# Is it possible a Lie algebra with the Lie bracket [X,Y]=X-Y?

I have an exercise which starts saying that the Lie algebra of a two-dimensional group is $$\left[X,Y\right]=X-Y$$. Later, the exercise asks other questions. But, in my opinion, it is impossible that such a Lie bracket could define a Lie algebra. It obviously fulfills the anti-symmetry condition, i.e, $$\left[X,Y\right]=-\left[Y,X\right]$$. But it does not fulfill linearity $$\left[\alpha X+\beta Y,Z\right]=\alpha\left[X,Z\right]+\beta\left[Y,Z\right]$$, nor the Jacobi associativity $$\left[X,\left[Y,Z\right]\right]+\left[Z,\left[X,Y\right]\right]+\left[Y,\left[Z,X\right]\right]=0$$.

For instance, by applying the rule, I obtain the following results regarding linearity: $$\left[\alpha X+\beta Y,Z\right]=\alpha X+\beta Y-Z$$, which is obviously different, in general, to $$\alpha\left[X,Z\right]+\beta\left[Y,Z\right]=\alpha X +\beta Y-\left(\alpha+\beta\right)Z$$.

In addition, for the Jacobi identity, I obtain the following partial results by applying the rule for the given Lie bracket: $$\left[X,\left[Y,Z\right]\right]=X-\left[Y,Z\right]=X-\left(Y-Z\right)=X-Y+Z$$, and similarly for the other brackets, by rearrangement of the letters I obtain: $$\left[Z,\left[X,Y\right]\right]=Z-X+Y$$, and $$\left[Y,\left[Z,X\right]\right]=Y-Z+X$$.

Therefore, after summing the three terms I finally obtain for the associativity rule of Jacobi that $$X+Y+Z=0$$, and the left-hand side of this equation is not zero in general...

Am I missing something about the given defining rule of $$\left[X,Y\right]=X-Y$$? I am asking this because I am teaching Mathematical Physics at Bachelor degree in an university, and this was an exercise of an examination in past years. Therefore, I don't know if I am very silly about the meaning of the rule or truly the exercise has no sense at all.

I am sorry if this is not the adequate forum to ask the question and I apologize for that in such a case.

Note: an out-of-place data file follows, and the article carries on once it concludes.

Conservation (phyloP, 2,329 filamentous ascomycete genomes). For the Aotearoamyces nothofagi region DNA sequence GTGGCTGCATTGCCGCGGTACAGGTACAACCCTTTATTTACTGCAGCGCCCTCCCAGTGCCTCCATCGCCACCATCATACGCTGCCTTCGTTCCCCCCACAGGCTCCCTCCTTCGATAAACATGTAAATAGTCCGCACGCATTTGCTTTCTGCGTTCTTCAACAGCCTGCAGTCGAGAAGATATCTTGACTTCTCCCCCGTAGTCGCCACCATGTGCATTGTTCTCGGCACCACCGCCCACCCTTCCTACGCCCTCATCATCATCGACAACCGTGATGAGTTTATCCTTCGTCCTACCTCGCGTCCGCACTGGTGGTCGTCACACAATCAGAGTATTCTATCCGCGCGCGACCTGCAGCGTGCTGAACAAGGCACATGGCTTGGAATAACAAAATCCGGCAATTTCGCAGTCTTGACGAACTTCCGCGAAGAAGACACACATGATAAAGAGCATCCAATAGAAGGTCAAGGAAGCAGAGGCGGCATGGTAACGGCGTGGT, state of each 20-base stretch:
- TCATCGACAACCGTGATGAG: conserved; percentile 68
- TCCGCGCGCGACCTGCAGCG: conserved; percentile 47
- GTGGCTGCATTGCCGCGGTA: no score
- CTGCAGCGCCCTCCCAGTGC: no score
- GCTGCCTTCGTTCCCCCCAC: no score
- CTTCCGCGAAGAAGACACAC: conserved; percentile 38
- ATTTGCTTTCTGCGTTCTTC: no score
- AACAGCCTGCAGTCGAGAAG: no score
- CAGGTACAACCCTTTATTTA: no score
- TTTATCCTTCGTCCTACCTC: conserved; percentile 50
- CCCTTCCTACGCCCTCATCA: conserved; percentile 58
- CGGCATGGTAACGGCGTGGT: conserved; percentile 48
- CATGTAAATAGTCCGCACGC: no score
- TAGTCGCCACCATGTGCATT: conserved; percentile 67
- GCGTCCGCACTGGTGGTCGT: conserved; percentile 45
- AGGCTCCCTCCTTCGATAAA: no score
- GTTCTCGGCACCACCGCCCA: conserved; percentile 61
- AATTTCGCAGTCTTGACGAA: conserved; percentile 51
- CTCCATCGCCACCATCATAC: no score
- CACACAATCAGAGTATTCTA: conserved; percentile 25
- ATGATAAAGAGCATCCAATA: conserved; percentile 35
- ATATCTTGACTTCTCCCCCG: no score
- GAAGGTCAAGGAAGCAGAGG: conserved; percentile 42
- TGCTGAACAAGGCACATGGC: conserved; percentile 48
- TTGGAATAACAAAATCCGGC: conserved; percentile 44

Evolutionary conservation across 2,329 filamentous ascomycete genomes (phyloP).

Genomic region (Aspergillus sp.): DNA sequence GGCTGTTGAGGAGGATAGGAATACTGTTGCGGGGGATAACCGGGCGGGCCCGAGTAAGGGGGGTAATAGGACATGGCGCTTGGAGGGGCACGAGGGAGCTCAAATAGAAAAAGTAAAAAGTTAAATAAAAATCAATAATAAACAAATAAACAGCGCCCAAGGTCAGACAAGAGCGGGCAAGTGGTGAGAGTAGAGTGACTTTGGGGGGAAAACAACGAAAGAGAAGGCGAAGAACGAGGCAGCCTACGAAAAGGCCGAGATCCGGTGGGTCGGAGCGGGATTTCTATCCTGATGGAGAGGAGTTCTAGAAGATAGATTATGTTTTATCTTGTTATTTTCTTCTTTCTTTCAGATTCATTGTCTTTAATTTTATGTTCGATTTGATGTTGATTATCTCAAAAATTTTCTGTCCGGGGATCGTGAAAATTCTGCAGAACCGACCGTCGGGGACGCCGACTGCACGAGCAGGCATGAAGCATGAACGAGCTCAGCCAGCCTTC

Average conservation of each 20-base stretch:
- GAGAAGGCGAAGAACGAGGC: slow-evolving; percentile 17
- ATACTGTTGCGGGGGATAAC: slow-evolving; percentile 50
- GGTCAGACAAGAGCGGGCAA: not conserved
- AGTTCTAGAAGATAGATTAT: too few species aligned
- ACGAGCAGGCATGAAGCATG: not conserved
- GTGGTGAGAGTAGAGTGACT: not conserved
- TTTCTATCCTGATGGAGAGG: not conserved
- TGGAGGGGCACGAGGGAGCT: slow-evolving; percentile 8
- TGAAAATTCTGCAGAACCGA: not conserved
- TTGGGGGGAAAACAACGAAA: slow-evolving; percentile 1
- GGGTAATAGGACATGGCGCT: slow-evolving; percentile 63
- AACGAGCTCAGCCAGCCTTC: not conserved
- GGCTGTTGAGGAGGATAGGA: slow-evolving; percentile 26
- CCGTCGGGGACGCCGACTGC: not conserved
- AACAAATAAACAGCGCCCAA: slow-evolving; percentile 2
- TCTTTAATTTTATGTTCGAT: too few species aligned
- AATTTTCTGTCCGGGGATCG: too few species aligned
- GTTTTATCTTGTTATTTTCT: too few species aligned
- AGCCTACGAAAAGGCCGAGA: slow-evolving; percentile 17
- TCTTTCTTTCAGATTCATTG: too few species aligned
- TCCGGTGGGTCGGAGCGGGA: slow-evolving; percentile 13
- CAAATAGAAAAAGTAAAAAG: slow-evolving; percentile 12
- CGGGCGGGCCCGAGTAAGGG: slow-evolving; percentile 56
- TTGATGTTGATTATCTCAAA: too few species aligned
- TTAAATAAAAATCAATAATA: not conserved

• What is the source for this exercise? (Or, could you post the full exercise?) I agree with you that for the reasons you state, this does not define a Lie algebra. Commented May 22 at 18:59
• @NoOneIsHere The source of this exercise is the collection of examinations from past years given by one of the previous professor teaching the subject. Additionally, the exercise was asking, after giving that Lie bracket about finding all the finite-dimensional irreducible representations of the group with such a Lie algebra. Commented May 22 at 21:33

It is better to come up with an explicit counterexample, if you claim that it is "obviously" different. Let $$L=\Bbb R^2$$ with basis $$\{e_1,e_2\}$$ and Lie bracket $$[x,y]=x-y$$. Then we have, by bilinearity, $$e_1-e_2=[e_1,e_2]=[e_1+e_2,e_2]=(e_1+e_2)-e_2=e_1.$$ This is a contradiction.

However, if we only require $$[x,y]=x-y$$ for basis elements, then there is the nonabelian Lie algebra in dimension $$2$$ with $$[e_1,e_2]=e_1-e_2$$.

• Thank you very much for the clarification. In fact, at some point I also thought that the Lie bracket was being written only for the basis elements of that two-dimensional Lie algebra. The problem is that the subject I am teaching is for physicists, and normally we are much less formal and clear in the way we enunciate the problems than mathematicians do. But I now think that your explanation is the right one to understand the meaning of the wording. Therefore, thank you very much. Commented May 22 at 21:45